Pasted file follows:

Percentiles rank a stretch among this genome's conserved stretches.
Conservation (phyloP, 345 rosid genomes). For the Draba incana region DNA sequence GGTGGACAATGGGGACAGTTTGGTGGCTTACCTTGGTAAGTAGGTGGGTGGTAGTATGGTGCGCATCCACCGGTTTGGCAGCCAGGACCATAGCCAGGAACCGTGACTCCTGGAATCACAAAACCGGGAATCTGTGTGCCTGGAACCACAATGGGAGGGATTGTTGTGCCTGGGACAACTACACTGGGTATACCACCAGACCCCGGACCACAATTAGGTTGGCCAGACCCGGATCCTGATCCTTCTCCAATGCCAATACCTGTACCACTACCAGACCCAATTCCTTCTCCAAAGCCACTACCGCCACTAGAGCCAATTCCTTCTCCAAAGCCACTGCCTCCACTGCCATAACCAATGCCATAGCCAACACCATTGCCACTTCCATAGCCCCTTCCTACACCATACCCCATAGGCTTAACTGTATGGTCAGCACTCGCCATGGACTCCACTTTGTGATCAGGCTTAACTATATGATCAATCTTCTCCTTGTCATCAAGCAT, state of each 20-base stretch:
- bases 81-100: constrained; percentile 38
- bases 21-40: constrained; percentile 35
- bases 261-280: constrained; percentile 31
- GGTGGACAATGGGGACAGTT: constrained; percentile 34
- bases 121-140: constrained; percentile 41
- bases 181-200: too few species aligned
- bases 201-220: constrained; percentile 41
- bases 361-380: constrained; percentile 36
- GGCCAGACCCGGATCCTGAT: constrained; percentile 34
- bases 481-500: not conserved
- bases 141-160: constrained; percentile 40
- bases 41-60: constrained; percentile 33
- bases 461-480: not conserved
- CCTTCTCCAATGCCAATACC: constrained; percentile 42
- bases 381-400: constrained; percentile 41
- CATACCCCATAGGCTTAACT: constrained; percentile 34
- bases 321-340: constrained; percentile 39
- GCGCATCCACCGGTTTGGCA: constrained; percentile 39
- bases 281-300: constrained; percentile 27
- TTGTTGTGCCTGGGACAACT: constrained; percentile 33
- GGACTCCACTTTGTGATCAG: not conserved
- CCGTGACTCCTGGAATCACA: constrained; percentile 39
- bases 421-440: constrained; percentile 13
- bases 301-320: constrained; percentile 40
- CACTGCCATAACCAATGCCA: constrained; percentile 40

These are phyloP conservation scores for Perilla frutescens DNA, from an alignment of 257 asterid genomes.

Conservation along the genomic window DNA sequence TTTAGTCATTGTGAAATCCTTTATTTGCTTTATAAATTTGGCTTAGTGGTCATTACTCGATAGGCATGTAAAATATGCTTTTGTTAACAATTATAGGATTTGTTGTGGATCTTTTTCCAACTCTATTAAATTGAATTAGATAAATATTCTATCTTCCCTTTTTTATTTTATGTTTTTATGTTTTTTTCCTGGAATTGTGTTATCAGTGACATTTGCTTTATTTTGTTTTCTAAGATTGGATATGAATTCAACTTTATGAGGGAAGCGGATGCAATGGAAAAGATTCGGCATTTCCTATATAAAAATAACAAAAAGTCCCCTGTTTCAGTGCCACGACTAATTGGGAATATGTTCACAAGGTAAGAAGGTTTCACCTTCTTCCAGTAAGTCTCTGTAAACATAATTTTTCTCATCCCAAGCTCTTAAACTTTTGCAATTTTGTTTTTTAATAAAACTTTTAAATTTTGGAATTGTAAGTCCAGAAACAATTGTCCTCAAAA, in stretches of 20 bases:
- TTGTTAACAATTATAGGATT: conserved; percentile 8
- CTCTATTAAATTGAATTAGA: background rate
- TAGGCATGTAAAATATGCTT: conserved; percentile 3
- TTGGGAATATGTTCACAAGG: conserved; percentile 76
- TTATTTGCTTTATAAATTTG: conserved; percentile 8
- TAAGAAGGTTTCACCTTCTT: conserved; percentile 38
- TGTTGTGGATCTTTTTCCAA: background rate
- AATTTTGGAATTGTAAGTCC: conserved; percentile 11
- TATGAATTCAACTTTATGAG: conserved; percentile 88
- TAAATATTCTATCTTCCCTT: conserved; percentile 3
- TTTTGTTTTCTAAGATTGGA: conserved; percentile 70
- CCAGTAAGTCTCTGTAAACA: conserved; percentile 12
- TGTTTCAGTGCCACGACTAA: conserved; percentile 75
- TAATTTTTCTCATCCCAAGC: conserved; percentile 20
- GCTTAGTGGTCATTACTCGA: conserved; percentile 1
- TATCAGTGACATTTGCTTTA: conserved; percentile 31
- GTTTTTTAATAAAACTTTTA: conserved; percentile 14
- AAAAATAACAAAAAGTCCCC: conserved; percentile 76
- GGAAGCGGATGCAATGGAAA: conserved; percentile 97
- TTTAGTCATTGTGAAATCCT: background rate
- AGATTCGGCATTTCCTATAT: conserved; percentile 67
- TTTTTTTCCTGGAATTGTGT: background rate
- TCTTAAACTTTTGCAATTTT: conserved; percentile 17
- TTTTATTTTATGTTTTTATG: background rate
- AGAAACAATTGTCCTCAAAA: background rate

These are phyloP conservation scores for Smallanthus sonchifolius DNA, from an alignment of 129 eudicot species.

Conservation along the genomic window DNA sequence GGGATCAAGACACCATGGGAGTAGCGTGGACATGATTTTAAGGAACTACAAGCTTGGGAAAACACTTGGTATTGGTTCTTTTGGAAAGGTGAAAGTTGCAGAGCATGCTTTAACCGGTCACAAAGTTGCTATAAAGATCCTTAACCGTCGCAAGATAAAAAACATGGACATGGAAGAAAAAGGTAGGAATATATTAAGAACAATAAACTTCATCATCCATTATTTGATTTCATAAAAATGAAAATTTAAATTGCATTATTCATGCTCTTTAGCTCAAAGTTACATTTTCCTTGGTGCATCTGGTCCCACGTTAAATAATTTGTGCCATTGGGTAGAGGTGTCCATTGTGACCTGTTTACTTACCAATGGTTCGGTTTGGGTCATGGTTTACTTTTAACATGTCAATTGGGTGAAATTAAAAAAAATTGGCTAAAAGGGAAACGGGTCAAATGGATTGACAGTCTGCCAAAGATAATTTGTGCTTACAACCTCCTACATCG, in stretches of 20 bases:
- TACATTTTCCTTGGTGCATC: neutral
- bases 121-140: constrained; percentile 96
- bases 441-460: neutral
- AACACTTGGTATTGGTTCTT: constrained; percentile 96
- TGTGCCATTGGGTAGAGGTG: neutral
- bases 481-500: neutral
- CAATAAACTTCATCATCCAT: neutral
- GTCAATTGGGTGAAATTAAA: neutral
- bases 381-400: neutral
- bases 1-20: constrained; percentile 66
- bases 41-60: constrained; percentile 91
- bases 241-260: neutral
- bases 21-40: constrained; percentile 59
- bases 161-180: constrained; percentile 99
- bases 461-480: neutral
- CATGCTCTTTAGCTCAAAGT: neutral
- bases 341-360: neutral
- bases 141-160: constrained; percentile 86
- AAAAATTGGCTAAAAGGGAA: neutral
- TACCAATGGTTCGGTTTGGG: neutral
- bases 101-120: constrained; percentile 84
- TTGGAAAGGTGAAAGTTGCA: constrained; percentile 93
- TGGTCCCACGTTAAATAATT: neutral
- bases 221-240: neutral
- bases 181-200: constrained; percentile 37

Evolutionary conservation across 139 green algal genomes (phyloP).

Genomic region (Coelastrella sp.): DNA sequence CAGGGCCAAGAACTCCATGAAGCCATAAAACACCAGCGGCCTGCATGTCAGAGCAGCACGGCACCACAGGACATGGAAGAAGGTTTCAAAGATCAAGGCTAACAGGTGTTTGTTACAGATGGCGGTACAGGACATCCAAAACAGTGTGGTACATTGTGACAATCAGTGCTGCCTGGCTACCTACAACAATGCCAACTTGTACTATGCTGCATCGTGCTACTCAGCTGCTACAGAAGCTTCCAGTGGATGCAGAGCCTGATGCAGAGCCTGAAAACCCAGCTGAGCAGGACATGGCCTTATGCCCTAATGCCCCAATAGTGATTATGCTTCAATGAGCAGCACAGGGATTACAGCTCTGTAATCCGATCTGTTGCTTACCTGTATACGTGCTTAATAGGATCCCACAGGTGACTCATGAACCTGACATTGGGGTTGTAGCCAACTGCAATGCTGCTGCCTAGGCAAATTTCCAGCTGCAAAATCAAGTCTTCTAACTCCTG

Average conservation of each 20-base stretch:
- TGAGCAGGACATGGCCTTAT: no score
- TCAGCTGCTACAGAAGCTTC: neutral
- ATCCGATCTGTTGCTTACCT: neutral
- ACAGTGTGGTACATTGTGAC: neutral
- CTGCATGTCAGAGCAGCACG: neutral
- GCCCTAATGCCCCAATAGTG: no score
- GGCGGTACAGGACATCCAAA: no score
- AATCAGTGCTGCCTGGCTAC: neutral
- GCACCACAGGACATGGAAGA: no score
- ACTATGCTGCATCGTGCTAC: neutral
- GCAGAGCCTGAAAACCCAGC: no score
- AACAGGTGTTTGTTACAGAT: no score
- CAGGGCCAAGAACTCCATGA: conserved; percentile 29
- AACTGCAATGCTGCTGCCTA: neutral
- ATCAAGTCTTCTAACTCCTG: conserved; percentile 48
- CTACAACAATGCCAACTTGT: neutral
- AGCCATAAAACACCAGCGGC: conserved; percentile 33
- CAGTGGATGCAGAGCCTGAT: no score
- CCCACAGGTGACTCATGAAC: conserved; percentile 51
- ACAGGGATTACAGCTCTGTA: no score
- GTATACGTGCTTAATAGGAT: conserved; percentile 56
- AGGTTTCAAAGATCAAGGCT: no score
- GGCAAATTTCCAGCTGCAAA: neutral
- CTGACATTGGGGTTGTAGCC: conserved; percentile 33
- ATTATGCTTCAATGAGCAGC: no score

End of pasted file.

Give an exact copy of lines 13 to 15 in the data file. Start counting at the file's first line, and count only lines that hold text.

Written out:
- bases 141-160: constrained; percentile 40
- bases 41-60: constrained; percentile 33
- bases 461-480: not conserved